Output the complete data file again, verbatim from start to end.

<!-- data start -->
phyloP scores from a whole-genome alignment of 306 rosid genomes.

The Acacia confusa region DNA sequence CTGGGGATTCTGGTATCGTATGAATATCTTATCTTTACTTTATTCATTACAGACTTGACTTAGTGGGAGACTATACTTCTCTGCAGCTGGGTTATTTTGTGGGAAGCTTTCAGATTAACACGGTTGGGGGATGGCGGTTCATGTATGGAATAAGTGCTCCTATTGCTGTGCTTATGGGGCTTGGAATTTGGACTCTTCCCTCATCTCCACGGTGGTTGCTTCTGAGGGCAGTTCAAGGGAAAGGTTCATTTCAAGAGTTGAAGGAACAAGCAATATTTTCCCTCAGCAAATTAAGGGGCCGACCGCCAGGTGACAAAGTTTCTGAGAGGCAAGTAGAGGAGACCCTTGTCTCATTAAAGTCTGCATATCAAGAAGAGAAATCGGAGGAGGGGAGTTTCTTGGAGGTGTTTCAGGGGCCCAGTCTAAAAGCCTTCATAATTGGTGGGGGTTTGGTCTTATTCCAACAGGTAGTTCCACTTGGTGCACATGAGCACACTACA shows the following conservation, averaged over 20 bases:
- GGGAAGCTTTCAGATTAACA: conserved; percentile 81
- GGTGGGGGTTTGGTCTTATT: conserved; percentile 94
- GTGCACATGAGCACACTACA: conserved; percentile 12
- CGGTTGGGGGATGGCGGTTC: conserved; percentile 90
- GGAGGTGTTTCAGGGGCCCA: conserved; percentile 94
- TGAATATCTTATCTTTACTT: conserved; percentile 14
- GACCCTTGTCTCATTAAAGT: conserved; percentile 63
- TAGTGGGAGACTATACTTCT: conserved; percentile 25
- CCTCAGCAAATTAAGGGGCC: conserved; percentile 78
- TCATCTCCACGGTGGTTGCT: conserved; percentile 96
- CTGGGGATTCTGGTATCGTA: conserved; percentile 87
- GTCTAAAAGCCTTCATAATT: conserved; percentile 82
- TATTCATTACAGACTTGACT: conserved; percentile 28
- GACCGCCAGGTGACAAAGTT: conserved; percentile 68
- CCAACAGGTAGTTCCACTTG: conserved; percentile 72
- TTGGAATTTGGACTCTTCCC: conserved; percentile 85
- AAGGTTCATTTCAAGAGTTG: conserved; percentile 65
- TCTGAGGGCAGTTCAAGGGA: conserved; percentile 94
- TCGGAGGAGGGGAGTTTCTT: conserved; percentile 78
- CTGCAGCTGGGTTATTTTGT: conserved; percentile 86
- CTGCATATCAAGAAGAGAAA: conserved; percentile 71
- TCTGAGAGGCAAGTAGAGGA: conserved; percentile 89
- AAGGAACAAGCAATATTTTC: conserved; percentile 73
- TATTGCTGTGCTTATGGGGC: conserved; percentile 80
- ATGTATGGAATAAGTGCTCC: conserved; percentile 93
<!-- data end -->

phyloP scores from a whole-genome alignment of 306 rosid genomes.

The Acacia confusa region DNA sequence CTGGGGATTCTGGTATCGTATGAATATCTTATCTTTACTTTATTCATTACAGACTTGACTTAGTGGGAGACTATACTTCTCTGCAGCTGGGTTATTTTGTGGGAAGCTTTCAGATTAACACGGTTGGGGGATGGCGGTTCATGTATGGAATAAGTGCTCCTATTGCTGTGCTTATGGGGCTTGGAATTTGGACTCTTCCCTCATCTCCACGGTGGTTGCTTCTGAGGGCAGTTCAAGGGAAAGGTTCATTTCAAGAGTTGAAGGAACAAGCAATATTTTCCCTCAGCAAATTAAGGGGCCGACCGCCAGGTGACAAAGTTTCTGAGAGGCAAGTAGAGGAGACCCTTGTCTCATTAAAGTCTGCATATCAAGAAGAGAAATCGGAGGAGGGGAGTTTCTTGGAGGTGTTTCAGGGGCCCAGTCTAAAAGCCTTCATAATTGGTGGGGGTTTGGTCTTATTCCAACAGGTAGTTCCACTTGGTGCACATGAGCACACTACA shows the following conservation, averaged over 20 bases:
- GGGAAGCTTTCAGATTAACA: conserved; percentile 81
- GGTGGGGGTTTGGTCTTATT: conserved; percentile 94
- GTGCACATGAGCACACTACA: conserved; percentile 12
- CGGTTGGGGGATGGCGGTTC: conserved; percentile 90
- GGAGGTGTTTCAGGGGCCCA: conserved; percentile 94
- TGAATATCTTATCTTTACTT: conserved; percentile 14
- GACCCTTGTCTCATTAAAGT: conserved; percentile 63
- TAGTGGGAGACTATACTTCT: conserved; percentile 25
- CCTCAGCAAATTAAGGGGCC: conserved; percentile 78
- TCATCTCCACGGTGGTTGCT: conserved; percentile 96
- CTGGGGATTCTGGTATCGTA: conserved; percentile 87
- GTCTAAAAGCCTTCATAATT: conserved; percentile 82
- TATTCATTACAGACTTGACT: conserved; percentile 28
- GACCGCCAGGTGACAAAGTT: conserved; percentile 68
- CCAACAGGTAGTTCCACTTG: conserved; percentile 72
- TTGGAATTTGGACTCTTCCC: conserved; percentile 85
- AAGGTTCATTTCAAGAGTTG: conserved; percentile 65
- TCTGAGGGCAGTTCAAGGGA: conserved; percentile 94
- TCGGAGGAGGGGAGTTTCTT: conserved; percentile 78
- CTGCAGCTGGGTTATTTTGT: conserved; percentile 86
- CTGCATATCAAGAAGAGAAA: conserved; percentile 71
- TCTGAGAGGCAAGTAGAGGA: conserved; percentile 89
- AAGGAACAAGCAATATTTTC: conserved; percentile 73
- TATTGCTGTGCTTATGGGGC: conserved; percentile 80
- ATGTATGGAATAAGTGCTCC: conserved; percentile 93